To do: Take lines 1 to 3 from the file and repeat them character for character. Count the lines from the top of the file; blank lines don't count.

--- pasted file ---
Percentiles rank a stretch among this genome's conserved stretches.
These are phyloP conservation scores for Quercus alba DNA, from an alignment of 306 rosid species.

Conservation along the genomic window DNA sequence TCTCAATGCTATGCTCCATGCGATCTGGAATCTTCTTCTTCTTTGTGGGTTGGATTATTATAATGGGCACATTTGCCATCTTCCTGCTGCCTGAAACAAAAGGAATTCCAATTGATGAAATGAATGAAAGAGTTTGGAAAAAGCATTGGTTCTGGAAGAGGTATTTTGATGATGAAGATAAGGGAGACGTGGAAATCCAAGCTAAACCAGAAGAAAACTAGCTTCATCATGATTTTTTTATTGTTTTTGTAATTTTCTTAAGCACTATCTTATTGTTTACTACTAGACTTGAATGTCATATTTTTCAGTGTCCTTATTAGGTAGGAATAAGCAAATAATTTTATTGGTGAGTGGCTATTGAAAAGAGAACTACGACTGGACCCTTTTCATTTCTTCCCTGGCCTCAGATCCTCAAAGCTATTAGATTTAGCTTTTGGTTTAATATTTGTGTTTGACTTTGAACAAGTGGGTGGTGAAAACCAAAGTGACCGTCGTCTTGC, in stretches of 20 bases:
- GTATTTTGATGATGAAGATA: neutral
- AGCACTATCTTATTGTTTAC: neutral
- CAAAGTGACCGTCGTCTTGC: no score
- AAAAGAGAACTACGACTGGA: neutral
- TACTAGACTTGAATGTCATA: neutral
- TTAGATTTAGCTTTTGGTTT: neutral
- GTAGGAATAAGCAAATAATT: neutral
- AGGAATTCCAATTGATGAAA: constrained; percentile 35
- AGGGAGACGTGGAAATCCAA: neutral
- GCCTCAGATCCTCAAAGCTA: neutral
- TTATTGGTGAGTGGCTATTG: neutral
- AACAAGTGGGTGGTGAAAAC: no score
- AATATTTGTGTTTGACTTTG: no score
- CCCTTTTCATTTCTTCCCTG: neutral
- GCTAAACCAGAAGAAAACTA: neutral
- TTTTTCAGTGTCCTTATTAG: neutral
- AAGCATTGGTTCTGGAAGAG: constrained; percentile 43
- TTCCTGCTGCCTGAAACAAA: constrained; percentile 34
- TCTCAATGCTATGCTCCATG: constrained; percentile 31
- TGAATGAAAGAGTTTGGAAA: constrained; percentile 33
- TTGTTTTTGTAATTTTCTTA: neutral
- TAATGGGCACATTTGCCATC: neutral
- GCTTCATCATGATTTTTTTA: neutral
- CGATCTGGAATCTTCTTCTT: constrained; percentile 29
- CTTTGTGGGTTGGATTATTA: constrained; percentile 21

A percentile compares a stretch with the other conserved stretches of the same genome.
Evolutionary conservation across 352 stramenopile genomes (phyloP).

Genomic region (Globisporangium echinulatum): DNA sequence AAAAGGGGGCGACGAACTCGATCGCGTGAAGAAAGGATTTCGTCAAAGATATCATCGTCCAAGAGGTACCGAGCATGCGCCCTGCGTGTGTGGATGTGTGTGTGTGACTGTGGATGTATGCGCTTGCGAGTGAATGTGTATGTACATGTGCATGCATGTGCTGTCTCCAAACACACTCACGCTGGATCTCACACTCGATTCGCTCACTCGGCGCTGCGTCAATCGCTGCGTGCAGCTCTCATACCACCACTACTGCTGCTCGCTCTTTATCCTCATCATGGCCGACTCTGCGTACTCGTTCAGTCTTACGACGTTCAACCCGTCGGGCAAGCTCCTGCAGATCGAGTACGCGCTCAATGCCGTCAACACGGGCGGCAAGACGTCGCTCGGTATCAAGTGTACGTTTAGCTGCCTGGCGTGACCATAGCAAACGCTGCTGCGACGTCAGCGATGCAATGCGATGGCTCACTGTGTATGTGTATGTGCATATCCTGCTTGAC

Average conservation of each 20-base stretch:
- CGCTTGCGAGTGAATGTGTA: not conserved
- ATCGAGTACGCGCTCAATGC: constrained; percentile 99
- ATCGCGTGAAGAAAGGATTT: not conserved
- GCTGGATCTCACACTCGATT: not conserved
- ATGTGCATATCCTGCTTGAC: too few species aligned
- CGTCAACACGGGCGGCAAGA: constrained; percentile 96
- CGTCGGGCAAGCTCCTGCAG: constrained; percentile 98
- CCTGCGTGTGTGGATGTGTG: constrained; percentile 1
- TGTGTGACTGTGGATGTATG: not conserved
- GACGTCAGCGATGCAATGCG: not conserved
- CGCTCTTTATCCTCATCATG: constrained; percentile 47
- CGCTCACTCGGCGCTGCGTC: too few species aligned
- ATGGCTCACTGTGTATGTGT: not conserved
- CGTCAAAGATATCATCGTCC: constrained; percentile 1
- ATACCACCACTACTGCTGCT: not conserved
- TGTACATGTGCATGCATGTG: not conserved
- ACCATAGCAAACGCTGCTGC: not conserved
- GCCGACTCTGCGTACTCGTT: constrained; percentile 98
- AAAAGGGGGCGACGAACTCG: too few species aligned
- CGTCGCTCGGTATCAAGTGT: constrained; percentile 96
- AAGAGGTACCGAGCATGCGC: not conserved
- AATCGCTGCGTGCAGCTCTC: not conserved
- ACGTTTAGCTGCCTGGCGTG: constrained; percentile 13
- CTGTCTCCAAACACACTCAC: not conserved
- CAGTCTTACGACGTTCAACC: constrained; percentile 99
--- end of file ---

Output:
Percentiles rank a stretch among this genome's conserved stretches.
These are phyloP conservation scores for Quercus alba DNA, from an alignment of 306 rosid species.

Conservation along the genomic window DNA sequence TCTCAATGCTATGCTCCATGCGATCTGGAATCTTCTTCTTCTTTGTGGGTTGGATTATTATAATGGGCACATTTGCCATCTTCCTGCTGCCTGAAACAAAAGGAATTCCAATTGATGAAATGAATGAAAGAGTTTGGAAAAAGCATTGGTTCTGGAAGAGGTATTTTGATGATGAAGATAAGGGAGACGTGGAAATCCAAGCTAAACCAGAAGAAAACTAGCTTCATCATGATTTTTTTATTGTTTTTGTAATTTTCTTAAGCACTATCTTATTGTTTACTACTAGACTTGAATGTCATATTTTTCAGTGTCCTTATTAGGTAGGAATAAGCAAATAATTTTATTGGTGAGTGGCTATTGAAAAGAGAACTACGACTGGACCCTTTTCATTTCTTCCCTGGCCTCAGATCCTCAAAGCTATTAGATTTAGCTTTTGGTTTAATATTTGTGTTTGACTTTGAACAAGTGGGTGGTGAAAACCAAAGTGACCGTCGTCTTGC, in stretches of 20 bases: